Persistent Pain and Decline of Physical Function
It may come as no surprise that pain can affect physical function. Researchers from Harvard Medical School and University of California, San Francisco (UCSF) studied the effect of persistent pain among older adults. McKnights reports that their research findings indicate that this ongoing pain affects about 58 percent of individuals in skilled nursing facilities and negatively impacts their physical function and well-being.
Over 5,500 individuals participated in this study. The relationship between ongoing pain and changes in cognitive and physical function was assessed. Participants were aged 65 years and older.
How does one define persistent pain? In this study, researchers defined it as someone who was bothered by pain in the last month. Participants were interviewed twice, a year apart. Individuals who had pain in only one of the interviews were categorized as having intermittent pain. Of those that participated, 39 percent reported persistent pain and 28 percent reported intermittent pain.
Participants who had persistent pain experienced a decline in physical function and overall well-being. More than one-third of these individuals reported having pain in five or more body parts. It was noted that Black participants were more likely to report the pain they experienced when compared to White participants.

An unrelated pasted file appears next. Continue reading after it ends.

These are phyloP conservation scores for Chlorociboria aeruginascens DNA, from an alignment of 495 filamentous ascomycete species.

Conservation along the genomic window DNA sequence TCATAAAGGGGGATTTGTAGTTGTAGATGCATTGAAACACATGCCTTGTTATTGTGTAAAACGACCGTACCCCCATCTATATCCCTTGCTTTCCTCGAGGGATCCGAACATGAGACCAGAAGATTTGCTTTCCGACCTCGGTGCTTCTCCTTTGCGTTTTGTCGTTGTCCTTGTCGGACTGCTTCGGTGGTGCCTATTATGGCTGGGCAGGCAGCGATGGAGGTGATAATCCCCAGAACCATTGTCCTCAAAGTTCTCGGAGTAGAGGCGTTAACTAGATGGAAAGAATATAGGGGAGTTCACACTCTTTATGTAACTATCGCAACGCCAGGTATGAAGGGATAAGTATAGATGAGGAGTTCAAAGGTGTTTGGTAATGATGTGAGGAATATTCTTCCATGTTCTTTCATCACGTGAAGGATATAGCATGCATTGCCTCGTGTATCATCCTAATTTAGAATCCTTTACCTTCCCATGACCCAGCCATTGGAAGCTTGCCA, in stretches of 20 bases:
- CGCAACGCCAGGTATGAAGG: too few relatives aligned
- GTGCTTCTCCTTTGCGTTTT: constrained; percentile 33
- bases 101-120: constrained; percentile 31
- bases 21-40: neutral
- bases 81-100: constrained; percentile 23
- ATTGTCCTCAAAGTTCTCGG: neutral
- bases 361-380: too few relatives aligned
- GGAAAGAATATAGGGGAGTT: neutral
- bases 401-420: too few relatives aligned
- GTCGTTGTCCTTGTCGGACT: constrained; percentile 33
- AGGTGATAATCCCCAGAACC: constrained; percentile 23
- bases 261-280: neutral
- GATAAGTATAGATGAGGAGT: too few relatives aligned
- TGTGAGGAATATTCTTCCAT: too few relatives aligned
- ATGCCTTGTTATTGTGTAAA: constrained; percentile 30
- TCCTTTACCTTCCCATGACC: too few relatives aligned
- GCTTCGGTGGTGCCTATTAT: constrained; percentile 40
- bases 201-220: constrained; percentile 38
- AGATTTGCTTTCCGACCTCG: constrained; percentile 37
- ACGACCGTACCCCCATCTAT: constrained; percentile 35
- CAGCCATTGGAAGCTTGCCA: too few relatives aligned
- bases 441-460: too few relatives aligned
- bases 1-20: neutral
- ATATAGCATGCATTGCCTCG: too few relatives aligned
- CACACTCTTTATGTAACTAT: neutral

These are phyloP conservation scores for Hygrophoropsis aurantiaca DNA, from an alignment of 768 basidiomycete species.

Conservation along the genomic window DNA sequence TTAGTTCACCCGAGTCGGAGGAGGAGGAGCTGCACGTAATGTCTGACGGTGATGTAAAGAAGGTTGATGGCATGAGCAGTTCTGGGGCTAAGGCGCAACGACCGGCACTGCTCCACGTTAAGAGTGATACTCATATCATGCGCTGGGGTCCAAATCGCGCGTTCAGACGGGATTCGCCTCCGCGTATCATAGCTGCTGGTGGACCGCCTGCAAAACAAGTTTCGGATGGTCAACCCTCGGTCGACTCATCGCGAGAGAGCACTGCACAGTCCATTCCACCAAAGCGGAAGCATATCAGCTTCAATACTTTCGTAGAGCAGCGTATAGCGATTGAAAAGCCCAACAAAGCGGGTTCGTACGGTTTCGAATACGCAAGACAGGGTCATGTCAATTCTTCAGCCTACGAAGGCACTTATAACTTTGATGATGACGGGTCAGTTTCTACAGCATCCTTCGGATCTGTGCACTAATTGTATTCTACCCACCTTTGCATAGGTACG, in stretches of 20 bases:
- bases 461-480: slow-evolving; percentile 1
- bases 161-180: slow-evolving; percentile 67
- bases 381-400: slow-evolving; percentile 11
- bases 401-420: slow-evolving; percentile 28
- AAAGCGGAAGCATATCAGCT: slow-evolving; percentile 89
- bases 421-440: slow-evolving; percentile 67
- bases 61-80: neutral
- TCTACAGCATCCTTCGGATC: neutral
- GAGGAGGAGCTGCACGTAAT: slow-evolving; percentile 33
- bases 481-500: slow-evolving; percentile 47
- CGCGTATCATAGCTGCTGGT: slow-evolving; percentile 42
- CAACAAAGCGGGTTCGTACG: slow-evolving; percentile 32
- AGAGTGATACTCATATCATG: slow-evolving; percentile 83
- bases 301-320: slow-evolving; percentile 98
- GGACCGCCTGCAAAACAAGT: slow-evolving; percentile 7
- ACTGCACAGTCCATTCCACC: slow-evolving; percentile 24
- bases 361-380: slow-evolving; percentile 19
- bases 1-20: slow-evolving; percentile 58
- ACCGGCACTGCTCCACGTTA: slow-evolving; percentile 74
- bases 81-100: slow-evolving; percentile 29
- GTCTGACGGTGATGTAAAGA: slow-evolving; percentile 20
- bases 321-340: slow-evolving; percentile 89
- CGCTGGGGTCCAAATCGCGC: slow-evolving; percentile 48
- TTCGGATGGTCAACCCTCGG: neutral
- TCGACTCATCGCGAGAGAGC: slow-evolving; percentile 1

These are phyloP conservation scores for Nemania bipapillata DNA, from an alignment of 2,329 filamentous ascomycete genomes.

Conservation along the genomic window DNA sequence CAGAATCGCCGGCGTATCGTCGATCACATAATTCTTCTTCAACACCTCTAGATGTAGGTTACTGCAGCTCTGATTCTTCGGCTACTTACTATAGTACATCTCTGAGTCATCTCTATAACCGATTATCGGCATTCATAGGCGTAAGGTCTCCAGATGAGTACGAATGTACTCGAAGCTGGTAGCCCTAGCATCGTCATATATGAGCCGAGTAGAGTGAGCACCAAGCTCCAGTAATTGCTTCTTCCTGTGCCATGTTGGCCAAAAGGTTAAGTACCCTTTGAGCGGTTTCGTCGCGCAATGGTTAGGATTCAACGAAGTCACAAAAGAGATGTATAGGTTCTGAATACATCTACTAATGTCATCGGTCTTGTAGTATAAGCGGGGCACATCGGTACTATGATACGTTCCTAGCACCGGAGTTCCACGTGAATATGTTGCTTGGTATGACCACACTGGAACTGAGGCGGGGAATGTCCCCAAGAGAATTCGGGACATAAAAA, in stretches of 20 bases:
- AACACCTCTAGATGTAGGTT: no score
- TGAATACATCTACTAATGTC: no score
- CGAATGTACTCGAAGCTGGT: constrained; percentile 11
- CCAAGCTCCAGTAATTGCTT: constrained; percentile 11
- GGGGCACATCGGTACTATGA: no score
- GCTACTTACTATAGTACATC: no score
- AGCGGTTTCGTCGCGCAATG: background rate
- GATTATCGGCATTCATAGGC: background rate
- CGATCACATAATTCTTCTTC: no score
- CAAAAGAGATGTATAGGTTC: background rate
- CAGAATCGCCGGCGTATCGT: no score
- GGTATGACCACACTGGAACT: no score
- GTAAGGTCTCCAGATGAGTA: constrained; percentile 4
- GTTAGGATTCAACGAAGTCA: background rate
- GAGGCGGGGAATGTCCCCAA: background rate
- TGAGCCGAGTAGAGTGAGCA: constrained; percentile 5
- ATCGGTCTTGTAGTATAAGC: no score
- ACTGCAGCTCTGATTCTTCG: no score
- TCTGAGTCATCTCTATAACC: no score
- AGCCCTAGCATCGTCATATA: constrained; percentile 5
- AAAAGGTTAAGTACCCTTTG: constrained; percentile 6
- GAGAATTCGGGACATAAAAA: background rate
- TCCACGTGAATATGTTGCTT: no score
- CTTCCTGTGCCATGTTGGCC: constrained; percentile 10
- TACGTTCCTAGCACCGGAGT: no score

Alexander Smith MD, MPH of UCSF stated that this pain did not have any correlation to dementia or cognitive decline.
Individuals who experience persistent pain are at a higher risk for gastrointestinal bleedings so medications are prescribed with caution. Smith and colleagues suggested that clinicians should consider other interventions to help these individuals manage their pain. They said, “Given that an estimated 12 million older adults experience persistent pain and close to two-thirds experience subsequent functional decline, it is critical that access to effective treatment be made available to all. The high prevalence of pain and its untoward consequences suggest a need for a renewed policy focus on persistent pain that incorporates reimbursement for nonpharmacologic and pharmacologic approaches.”
Cornerstone Rehab clinicians specialize in working with older adults living in skilled nursing facilities. With rehabilitation therapy services including physical, occupational and speech therapy, they help individuals regain or maintain as much physical function as possible. This includes individuals who experience persistent pain.